U.S. Sets Staggering Record with 191% Growth in Solar Power Installations in 2016

Coal power might want to watch its back.

12. 15. 16 by Patrick Caughill
Reuters
Image by Reuters

Solar Rising

Solar power has been making some impressive strides in 2016. The first three quarters of this year have already seen more new installations of solar panels than the entirety of 2015. A report by GreenTech Media shows that in the third quarter (Q3) of this year alone, enough solar panels to generate 4,143 MW of electricity were installed in the United States. Q3 of 2016 has seen a 191 percent rise in installations from the same quarter last year, making it the new record holder for new solar power installations in the country.

Increased affordability could be a major driving force in the sudden boom in new installations. Priced per watt, there was a $0.14 drop between the first and third quarters. This brought total prices of residential solar power below $3.00 per watt.

Anne Cusack/LA Times via Getty Images

Coming for Coal

Along with solar power becoming more affordable in general, it is also approaching coal in terms of cost effectiveness. This trend is also helped along by government programs that award tax breaks for the adoption of renewable energy. A report from the US Energy Information Administration (EIA) shows the levelized cost of electricity (LCOE) of various means of generation.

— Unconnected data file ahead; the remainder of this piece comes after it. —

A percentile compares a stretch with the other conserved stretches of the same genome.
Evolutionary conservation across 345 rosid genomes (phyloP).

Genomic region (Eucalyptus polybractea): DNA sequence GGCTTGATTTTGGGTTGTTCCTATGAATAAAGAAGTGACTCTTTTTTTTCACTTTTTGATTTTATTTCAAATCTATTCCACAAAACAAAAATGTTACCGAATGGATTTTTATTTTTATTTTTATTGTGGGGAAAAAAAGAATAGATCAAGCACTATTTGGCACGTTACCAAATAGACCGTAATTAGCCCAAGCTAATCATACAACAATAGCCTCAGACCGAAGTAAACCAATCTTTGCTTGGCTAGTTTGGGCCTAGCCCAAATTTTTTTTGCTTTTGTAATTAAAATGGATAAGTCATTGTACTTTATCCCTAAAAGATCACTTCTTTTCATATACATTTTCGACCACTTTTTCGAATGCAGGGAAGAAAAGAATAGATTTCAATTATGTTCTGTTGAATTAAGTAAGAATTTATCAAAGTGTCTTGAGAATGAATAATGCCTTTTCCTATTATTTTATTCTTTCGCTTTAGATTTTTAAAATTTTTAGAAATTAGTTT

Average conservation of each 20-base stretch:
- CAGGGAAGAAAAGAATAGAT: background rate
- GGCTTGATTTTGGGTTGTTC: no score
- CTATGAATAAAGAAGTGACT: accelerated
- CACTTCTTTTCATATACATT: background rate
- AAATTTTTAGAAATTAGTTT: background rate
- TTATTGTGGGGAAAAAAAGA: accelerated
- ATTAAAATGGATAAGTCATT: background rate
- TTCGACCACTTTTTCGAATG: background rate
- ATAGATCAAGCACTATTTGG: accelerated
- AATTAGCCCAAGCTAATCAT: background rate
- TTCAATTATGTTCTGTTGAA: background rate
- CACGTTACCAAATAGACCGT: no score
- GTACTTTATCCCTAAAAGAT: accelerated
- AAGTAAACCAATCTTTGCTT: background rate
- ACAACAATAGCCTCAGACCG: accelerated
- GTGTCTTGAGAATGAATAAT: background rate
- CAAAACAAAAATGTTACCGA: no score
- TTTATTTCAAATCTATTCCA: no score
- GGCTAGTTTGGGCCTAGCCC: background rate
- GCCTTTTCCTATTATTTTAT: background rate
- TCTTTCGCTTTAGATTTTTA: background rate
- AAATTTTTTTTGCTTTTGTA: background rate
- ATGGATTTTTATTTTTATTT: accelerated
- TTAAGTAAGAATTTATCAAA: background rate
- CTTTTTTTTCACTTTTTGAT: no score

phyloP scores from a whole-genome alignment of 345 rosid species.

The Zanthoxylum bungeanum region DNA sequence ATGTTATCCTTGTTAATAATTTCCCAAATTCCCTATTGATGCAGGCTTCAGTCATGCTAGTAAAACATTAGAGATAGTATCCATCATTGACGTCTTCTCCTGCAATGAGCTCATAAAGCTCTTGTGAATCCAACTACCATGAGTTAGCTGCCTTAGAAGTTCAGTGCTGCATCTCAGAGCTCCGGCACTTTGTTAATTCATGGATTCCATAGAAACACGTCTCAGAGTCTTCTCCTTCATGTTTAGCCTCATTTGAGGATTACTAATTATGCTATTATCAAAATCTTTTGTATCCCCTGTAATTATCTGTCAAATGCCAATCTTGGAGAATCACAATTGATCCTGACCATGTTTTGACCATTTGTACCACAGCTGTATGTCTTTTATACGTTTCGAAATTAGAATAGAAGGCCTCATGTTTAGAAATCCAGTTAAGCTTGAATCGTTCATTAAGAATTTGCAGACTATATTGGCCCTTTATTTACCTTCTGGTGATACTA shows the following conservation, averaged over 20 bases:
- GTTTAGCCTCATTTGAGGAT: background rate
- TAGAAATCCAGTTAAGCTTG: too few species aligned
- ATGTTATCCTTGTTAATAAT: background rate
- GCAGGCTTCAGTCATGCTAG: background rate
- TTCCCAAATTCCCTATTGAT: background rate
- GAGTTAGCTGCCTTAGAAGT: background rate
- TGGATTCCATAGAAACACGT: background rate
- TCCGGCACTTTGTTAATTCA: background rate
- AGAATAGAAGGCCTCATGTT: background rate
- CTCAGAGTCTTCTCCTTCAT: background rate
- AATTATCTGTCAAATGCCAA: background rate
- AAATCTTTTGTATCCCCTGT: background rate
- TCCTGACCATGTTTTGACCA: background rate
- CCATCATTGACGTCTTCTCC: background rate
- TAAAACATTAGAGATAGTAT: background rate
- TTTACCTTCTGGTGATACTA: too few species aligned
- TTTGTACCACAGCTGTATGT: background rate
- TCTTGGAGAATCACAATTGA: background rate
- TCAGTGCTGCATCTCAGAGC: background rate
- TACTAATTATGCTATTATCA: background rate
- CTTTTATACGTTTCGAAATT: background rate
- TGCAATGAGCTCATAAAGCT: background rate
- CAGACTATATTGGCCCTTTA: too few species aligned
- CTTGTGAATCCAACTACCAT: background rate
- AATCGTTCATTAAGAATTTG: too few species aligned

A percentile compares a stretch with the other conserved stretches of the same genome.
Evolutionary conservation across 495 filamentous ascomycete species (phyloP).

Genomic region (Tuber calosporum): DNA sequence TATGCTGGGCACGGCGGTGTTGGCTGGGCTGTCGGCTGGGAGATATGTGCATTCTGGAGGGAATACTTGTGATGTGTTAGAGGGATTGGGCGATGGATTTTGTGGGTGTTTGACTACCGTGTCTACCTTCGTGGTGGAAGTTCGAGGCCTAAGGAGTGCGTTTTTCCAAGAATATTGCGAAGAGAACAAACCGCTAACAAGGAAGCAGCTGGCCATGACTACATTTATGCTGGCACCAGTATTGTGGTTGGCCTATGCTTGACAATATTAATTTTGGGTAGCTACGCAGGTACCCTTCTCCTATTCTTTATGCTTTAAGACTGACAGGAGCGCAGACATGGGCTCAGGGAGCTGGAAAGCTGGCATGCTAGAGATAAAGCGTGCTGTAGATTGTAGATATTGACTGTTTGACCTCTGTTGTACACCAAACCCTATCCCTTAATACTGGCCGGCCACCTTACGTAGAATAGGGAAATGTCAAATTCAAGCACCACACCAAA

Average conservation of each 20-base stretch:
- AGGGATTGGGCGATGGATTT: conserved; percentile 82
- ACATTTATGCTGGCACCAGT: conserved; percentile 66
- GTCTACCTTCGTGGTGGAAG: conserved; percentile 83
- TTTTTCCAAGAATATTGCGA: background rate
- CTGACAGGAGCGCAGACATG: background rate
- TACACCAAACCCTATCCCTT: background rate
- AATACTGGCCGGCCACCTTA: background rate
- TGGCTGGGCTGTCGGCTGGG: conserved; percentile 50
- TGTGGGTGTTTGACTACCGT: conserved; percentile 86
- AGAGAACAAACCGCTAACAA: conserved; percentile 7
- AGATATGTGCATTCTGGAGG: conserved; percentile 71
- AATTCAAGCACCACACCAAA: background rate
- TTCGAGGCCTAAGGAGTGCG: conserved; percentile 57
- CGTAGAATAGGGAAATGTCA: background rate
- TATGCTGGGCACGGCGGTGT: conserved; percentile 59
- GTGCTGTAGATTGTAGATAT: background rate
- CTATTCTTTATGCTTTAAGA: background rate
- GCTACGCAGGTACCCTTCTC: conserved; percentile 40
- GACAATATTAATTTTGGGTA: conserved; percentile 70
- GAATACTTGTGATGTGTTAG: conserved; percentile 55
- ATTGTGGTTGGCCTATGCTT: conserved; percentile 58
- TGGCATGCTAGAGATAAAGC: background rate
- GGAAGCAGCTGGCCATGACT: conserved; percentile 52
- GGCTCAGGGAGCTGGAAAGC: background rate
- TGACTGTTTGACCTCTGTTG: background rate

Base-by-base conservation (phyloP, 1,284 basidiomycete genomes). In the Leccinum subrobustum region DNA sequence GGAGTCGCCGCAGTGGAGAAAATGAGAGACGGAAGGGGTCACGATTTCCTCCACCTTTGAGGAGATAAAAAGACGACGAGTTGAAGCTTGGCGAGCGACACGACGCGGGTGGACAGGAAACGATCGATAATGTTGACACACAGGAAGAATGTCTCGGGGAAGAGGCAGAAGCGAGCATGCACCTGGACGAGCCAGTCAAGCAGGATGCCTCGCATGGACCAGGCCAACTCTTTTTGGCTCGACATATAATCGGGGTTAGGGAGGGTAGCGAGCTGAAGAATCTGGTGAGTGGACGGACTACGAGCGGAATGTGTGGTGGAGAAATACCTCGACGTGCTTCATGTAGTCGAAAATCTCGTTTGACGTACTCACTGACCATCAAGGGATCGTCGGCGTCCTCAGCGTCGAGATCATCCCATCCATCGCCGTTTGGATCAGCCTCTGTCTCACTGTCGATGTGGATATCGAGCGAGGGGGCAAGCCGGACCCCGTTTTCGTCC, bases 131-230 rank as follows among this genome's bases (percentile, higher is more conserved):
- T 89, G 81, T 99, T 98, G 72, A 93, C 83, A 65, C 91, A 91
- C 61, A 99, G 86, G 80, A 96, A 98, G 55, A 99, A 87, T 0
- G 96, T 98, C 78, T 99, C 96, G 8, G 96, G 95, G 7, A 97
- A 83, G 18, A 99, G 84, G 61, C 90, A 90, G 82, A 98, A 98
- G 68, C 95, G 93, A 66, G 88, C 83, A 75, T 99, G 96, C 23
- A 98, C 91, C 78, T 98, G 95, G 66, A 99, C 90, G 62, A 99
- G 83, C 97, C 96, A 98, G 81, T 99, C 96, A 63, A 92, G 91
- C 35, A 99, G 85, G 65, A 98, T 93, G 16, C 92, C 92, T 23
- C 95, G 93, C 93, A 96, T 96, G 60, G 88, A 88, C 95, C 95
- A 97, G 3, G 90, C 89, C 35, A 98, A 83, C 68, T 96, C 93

According to the EIS, LCOE “represents the per-kilowatt hour cost (in real dollars) of building and operating a generating plant over an assumed financial life and duty cycle.” For new plants set to go online in 2022 the LCOE of coal power is predicted at $139.50/kWh compared to solar photovoltaic power’s $66.30/kWh.

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Energy experts are predicting that coal is a fading industry that will never return to its former grandeur. We can expect to continue to see this kind of sharp growth in solar power along with other forms of clean energy generation. A new study from the National Renewable Energy Laboratory (NREL) suggests that 25 percent of the United States’ energy needs could be filled by rooftop solar installations alone. Immediate economic interests are finally aligning with long-term environmental concerns.


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